You need to be under the care of a hepatologist at a transplant center so they can manage your health until if and when you need a transplant. It will make the whole process of getting listed easier. Getting listed can be a challenging process depending on insurance coverage, your family and friends support people who you will need to get through a transplant, etc..

Basics while you wait:
Remember no alcohol, drugs, operations/anesthesia or anything that will hurt your liver. Consult with your doctor first. Get vaccinated against Hep A, B, pneumonia, and a current flu shot if you haven't done so already. And of course every 6 months get scanned for liver cancer (HCC).

Best of luck.
I hope you get to try the new STAT-C meds.
HectorSF

Helpful - 0
Avatar universal
Here is an older post by HR on modern antifibrotics:

http://www.medhelp.org/posts/Hepatitis-C/Research-supported-antifibrotics---do-they-exist/show/346752

PPC - polyenylphosphatidylcholine is important, as well as antioxidant therapy (botanical antioxidants and anti-inflammatories such as curcumin and milk thistle), and glutathione precursors (alpha lipoic acid, n-acetylcysteine and glutamine), plus TMG, etc.

To assume that fibrosis cannot be reversed is a big assumption. You should be protecting your liver at all times - before and after tx, absolutely.

Mike H
Helpful - 0
Avatar universal
In addition to the substances listed above, here is a study on trans-resveratrol which concludes that activated stellate cells (responsible for scar tissue formation in the liver) can be deactivated by resverotrol.

http://www.ncbi.nlm.nih.gov/pubmed?term=%22Couronné%20B%22%5BAuthor%5D&itool=EntrezSystem2.PEntrez.Pubmed.Pubmed_ResultsPanel.Pubmed_RVAbstract
Helpful - 0
179856 tn?1333547362
As Hector said:

Each persons disease progresses differently. Basically there is nothing you can do at this point but proactively plan the 2 major options you have. Treat with new meds next year and hope for SVR or prepare for a liver transplant. I would recommend preparing for both.

I think it's better in this case to be over prepared then just doing nothing except trying to live healthy hoping that will take care of it.  Cirrhosis is not the type of thing that is just going to go away but while you are being healthy and watching all of the things that you are ingesting to take the stress off of your liver you should be seeing a top notch hepc doc and taking the steps he mentioned.  

It is very good advice.
Helpful - 0
Avatar universal
Treat with interferon or transplant? Those are your only two options?

What about protecting your liver from fibrosis? Are you saying that HR's protocol is not worth the effort? Are you saying definitively that anti-fibrotic substances do not work?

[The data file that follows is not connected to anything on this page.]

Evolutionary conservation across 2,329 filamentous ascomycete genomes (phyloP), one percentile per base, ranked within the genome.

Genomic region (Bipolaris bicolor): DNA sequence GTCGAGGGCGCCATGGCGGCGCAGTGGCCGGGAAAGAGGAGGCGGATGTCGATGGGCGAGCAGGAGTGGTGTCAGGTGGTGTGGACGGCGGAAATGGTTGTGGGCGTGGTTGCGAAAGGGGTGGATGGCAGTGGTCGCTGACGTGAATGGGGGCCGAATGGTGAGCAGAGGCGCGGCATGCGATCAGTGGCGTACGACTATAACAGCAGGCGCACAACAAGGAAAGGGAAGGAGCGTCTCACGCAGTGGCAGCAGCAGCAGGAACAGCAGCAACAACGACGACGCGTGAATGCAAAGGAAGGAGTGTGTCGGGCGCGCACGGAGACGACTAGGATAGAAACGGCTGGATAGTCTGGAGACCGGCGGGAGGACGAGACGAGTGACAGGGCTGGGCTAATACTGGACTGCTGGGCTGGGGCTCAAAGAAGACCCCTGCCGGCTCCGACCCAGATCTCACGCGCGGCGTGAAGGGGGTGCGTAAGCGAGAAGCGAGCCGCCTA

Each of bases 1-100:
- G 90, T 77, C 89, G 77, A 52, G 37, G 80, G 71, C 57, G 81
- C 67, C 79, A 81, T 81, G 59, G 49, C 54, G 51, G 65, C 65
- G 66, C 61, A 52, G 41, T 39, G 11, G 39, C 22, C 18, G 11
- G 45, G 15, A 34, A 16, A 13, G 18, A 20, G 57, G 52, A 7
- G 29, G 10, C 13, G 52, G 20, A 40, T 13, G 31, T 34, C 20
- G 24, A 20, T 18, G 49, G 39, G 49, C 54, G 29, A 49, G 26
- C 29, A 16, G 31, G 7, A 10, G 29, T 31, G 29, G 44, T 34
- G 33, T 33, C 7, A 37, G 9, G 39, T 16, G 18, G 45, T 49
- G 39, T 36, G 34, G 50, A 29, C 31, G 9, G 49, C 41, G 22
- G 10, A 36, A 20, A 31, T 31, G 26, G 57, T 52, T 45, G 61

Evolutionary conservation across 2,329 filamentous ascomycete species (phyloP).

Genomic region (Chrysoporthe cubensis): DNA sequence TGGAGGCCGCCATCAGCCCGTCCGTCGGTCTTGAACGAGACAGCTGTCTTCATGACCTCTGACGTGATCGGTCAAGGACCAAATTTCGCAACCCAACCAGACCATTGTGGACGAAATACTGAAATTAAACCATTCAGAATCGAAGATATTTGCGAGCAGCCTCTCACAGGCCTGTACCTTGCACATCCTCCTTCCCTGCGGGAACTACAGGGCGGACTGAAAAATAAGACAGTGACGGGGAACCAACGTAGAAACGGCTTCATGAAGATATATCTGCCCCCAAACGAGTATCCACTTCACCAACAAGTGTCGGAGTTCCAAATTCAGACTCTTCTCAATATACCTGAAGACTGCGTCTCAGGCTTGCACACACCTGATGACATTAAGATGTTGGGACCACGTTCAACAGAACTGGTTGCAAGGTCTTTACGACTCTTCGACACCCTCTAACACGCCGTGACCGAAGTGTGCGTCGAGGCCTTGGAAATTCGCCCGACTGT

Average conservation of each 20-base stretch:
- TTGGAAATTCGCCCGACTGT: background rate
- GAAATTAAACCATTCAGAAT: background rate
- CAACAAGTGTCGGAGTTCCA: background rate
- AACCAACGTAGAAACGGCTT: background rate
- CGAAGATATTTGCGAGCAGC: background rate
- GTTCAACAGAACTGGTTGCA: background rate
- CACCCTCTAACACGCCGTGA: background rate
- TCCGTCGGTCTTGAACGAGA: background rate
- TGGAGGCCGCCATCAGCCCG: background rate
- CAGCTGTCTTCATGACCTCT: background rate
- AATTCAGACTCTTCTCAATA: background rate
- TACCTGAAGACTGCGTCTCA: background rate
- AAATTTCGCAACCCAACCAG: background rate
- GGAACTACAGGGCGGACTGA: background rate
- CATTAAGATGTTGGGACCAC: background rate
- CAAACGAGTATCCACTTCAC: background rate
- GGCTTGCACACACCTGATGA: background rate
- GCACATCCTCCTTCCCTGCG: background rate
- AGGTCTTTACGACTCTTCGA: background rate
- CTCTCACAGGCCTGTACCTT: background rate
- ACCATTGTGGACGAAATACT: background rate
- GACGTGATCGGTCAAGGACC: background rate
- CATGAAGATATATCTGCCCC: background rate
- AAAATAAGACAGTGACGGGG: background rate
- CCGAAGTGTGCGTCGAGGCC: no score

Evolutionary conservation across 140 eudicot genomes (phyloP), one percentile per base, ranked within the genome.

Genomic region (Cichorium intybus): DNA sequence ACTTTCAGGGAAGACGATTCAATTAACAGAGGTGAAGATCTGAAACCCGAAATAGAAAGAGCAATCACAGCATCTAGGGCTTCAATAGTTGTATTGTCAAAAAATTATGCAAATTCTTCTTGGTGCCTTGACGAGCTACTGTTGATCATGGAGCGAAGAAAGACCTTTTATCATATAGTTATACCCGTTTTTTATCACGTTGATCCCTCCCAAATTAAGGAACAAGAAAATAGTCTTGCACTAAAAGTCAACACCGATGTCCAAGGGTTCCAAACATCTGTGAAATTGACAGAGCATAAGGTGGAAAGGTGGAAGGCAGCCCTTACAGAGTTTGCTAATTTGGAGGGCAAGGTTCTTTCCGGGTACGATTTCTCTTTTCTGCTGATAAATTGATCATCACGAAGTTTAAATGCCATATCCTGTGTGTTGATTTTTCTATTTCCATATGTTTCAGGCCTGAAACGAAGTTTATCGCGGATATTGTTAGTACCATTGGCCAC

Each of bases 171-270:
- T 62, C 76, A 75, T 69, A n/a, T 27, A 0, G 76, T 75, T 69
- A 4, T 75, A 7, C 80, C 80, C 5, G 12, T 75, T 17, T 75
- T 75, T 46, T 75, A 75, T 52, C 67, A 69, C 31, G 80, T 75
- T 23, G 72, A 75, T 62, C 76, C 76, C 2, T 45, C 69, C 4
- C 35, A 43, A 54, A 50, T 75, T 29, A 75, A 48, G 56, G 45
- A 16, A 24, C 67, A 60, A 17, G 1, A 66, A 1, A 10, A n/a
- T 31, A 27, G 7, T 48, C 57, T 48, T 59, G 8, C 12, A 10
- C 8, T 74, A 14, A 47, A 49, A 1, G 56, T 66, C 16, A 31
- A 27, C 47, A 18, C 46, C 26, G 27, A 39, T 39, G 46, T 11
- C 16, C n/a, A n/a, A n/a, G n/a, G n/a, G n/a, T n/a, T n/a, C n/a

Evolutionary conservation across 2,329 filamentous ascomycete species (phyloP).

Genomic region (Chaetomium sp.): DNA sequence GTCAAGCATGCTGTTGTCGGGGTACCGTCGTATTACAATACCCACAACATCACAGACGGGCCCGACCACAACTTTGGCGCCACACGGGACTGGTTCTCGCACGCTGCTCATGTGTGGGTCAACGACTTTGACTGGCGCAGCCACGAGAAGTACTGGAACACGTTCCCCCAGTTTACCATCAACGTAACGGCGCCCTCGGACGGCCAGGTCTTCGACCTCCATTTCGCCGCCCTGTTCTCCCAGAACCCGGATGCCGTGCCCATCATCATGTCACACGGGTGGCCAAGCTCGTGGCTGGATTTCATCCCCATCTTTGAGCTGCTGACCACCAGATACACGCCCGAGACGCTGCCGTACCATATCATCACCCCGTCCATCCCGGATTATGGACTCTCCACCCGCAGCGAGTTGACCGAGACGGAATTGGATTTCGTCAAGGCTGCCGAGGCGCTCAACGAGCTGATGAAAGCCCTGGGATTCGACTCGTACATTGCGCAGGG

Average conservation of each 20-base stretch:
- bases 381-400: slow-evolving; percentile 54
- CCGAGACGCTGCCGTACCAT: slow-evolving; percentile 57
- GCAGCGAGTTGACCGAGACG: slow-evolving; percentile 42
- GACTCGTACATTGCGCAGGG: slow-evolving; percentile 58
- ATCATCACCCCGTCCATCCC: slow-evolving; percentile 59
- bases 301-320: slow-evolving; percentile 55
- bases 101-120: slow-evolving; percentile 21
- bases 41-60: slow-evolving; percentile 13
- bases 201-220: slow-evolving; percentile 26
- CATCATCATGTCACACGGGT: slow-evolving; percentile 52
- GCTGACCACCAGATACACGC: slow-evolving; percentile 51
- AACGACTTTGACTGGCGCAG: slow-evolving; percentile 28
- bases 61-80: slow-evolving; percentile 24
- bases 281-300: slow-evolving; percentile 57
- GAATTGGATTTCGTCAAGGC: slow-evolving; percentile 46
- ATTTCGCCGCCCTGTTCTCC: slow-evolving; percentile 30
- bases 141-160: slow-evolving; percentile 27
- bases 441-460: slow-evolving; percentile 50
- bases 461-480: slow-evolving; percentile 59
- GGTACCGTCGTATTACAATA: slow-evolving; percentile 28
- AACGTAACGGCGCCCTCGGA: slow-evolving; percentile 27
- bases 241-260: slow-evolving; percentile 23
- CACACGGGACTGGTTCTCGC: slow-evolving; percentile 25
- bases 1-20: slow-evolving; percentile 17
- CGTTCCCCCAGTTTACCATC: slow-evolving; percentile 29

This seems to be extremely bad advice to me.

I would say that the most prudent thing to do is protect yourself if you are not treating.

Mike H
Helpful - 0
446474 tn?1446347682
Nooga should first get a biopsy to confirm stage 4 cirrhosis.
Assuming nooga has cirrhosis CPT class A, B,or C...

Cirrhosis is a late stage of hepatic fibrosis that has resulted in widespread distortion of normal hepatic architecture. Cirrhosis is characterized by regenerative nodules surrounded by dense fibrotic tissue. The damage has been done probably over decades. At this time antifibrotics are not part of the standard protocol for the treatment of HCV or cirrhosis. Speculation from articles from 10 years ago is fine for people who have time but for many cirrhotics time my be running out. Waiting too long can be FATAL.

The standard protocol for treatment of HVC liver disease is shown below.

American Association for the Study of Liver Diseases
AASLD PRACTICE GUIDELINES
Diagnosis, Management, and Treatment of Hepatitis C:
An Update: April 2009
Marc G. Ghany, Doris B. Strader, David L. Thomas, and Leonard B. Seeff
This document has been approved by the AASLD, the Infectious Diseases Society of America, and the American College of Gastroenterology.

Preamble
These recommendations provide a data-supported approach to establishing guidelines. They are based on the following:
(1) a formal review and analysis of the recently published world literature on the topic (Medline search up to September 2008); (2) the American College of Physicians’ Manual for Assessing Health Practices and Designing Practice Guidelines; 1 (3) guideline policies, including the American Association
for the Study of Liver Diseases’ (AASLD) Policy on the Development and Use of Practice Guidelines and the American Gastroenterological Association’s Policy Statement on the Use of Medical Practice Guidelines; 2 and (4)